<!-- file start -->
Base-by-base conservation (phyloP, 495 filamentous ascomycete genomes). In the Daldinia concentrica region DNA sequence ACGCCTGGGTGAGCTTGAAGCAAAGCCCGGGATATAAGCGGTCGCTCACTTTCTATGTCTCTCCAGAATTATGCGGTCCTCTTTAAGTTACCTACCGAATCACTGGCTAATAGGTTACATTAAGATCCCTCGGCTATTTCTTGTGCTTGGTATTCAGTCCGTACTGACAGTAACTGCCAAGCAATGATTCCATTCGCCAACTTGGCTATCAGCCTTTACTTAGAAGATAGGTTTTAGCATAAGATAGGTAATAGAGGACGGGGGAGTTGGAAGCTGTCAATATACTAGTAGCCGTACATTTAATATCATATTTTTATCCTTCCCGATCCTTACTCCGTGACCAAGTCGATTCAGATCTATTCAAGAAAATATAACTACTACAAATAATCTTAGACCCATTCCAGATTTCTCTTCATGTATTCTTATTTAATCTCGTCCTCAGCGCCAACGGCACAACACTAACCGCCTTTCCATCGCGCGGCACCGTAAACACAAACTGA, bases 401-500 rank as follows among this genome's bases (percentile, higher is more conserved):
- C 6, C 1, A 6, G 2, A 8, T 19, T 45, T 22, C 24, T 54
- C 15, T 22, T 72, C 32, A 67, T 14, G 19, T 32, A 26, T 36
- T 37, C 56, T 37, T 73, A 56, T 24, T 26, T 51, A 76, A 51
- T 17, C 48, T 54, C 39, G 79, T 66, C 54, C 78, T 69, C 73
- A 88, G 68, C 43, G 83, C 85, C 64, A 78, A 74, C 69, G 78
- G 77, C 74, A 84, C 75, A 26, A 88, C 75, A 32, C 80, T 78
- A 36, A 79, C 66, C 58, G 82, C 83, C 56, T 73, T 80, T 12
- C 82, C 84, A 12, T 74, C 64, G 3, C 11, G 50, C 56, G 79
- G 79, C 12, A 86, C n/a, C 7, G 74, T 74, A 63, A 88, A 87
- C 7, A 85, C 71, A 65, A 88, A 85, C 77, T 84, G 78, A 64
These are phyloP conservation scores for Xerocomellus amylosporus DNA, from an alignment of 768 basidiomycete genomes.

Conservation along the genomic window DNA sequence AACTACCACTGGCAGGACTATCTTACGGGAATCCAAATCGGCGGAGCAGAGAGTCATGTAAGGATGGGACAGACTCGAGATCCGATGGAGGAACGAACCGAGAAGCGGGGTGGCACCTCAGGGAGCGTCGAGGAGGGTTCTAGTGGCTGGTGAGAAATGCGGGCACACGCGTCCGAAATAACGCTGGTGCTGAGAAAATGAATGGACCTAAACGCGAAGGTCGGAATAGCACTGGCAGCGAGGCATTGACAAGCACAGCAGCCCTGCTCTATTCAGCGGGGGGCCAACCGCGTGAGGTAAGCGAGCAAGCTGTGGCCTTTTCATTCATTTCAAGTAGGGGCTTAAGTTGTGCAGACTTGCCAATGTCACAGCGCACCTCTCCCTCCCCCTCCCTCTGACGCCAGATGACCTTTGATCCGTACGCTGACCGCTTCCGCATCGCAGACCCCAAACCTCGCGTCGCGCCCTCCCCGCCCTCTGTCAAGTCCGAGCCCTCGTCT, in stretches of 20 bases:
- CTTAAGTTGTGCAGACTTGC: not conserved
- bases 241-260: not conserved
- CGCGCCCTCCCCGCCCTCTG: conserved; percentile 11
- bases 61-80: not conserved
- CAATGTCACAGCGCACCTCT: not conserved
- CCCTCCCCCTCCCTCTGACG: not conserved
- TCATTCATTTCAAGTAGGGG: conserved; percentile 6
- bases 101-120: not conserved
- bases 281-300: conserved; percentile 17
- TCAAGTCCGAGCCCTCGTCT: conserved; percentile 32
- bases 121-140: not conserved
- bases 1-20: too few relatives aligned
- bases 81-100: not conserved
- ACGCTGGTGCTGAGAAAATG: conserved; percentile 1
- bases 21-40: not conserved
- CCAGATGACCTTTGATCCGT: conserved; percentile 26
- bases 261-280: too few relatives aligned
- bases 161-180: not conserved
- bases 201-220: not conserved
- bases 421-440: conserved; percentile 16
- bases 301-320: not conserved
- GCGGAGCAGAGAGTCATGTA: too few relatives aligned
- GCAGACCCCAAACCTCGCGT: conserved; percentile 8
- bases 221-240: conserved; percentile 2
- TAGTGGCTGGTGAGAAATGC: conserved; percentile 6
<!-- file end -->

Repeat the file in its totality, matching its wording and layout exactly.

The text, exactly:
Base-by-base conservation (phyloP, 495 filamentous ascomycete genomes). In the Daldinia concentrica region DNA sequence ACGCCTGGGTGAGCTTGAAGCAAAGCCCGGGATATAAGCGGTCGCTCACTTTCTATGTCTCTCCAGAATTATGCGGTCCTCTTTAAGTTACCTACCGAATCACTGGCTAATAGGTTACATTAAGATCCCTCGGCTATTTCTTGTGCTTGGTATTCAGTCCGTACTGACAGTAACTGCCAAGCAATGATTCCATTCGCCAACTTGGCTATCAGCCTTTACTTAGAAGATAGGTTTTAGCATAAGATAGGTAATAGAGGACGGGGGAGTTGGAAGCTGTCAATATACTAGTAGCCGTACATTTAATATCATATTTTTATCCTTCCCGATCCTTACTCCGTGACCAAGTCGATTCAGATCTATTCAAGAAAATATAACTACTACAAATAATCTTAGACCCATTCCAGATTTCTCTTCATGTATTCTTATTTAATCTCGTCCTCAGCGCCAACGGCACAACACTAACCGCCTTTCCATCGCGCGGCACCGTAAACACAAACTGA, bases 401-500 rank as follows among this genome's bases (percentile, higher is more conserved):
- C 6, C 1, A 6, G 2, A 8, T 19, T 45, T 22, C 24, T 54
- C 15, T 22, T 72, C 32, A 67, T 14, G 19, T 32, A 26, T 36
- T 37, C 56, T 37, T 73, A 56, T 24, T 26, T 51, A 76, A 51
- T 17, C 48, T 54, C 39, G 79, T 66, C 54, C 78, T 69, C 73
- A 88, G 68, C 43, G 83, C 85, C 64, A 78, A 74, C 69, G 78
- G 77, C 74, A 84, C 75, A 26, A 88, C 75, A 32, C 80, T 78
- A 36, A 79, C 66, C 58, G 82, C 83, C 56, T 73, T 80, T 12
- C 82, C 84, A 12, T 74, C 64, G 3, C 11, G 50, C 56, G 79
- G 79, C 12, A 86, C n/a, C 7, G 74, T 74, A 63, A 88, A 87
- C 7, A 85, C 71, A 65, A 88, A 85, C 77, T 84, G 78, A 64
These are phyloP conservation scores for Xerocomellus amylosporus DNA, from an alignment of 768 basidiomycete genomes.

Conservation along the genomic window DNA sequence AACTACCACTGGCAGGACTATCTTACGGGAATCCAAATCGGCGGAGCAGAGAGTCATGTAAGGATGGGACAGACTCGAGATCCGATGGAGGAACGAACCGAGAAGCGGGGTGGCACCTCAGGGAGCGTCGAGGAGGGTTCTAGTGGCTGGTGAGAAATGCGGGCACACGCGTCCGAAATAACGCTGGTGCTGAGAAAATGAATGGACCTAAACGCGAAGGTCGGAATAGCACTGGCAGCGAGGCATTGACAAGCACAGCAGCCCTGCTCTATTCAGCGGGGGGCCAACCGCGTGAGGTAAGCGAGCAAGCTGTGGCCTTTTCATTCATTTCAAGTAGGGGCTTAAGTTGTGCAGACTTGCCAATGTCACAGCGCACCTCTCCCTCCCCCTCCCTCTGACGCCAGATGACCTTTGATCCGTACGCTGACCGCTTCCGCATCGCAGACCCCAAACCTCGCGTCGCGCCCTCCCCGCCCTCTGTCAAGTCCGAGCCCTCGTCT, in stretches of 20 bases:
- CTTAAGTTGTGCAGACTTGC: not conserved
- bases 241-260: not conserved
- CGCGCCCTCCCCGCCCTCTG: conserved; percentile 11
- bases 61-80: not conserved
- CAATGTCACAGCGCACCTCT: not conserved
- CCCTCCCCCTCCCTCTGACG: not conserved
- TCATTCATTTCAAGTAGGGG: conserved; percentile 6
- bases 101-120: not conserved
- bases 281-300: conserved; percentile 17
- TCAAGTCCGAGCCCTCGTCT: conserved; percentile 32
- bases 121-140: not conserved
- bases 1-20: too few relatives aligned
- bases 81-100: not conserved
- ACGCTGGTGCTGAGAAAATG: conserved; percentile 1
- bases 21-40: not conserved
- CCAGATGACCTTTGATCCGT: conserved; percentile 26
- bases 261-280: too few relatives aligned
- bases 161-180: not conserved
- bases 201-220: not conserved
- bases 421-440: conserved; percentile 16
- bases 301-320: not conserved
- GCGGAGCAGAGAGTCATGTA: too few relatives aligned
- GCAGACCCCAAACCTCGCGT: conserved; percentile 8
- bases 221-240: conserved; percentile 2
- TAGTGGCTGGTGAGAAATGC: conserved; percentile 6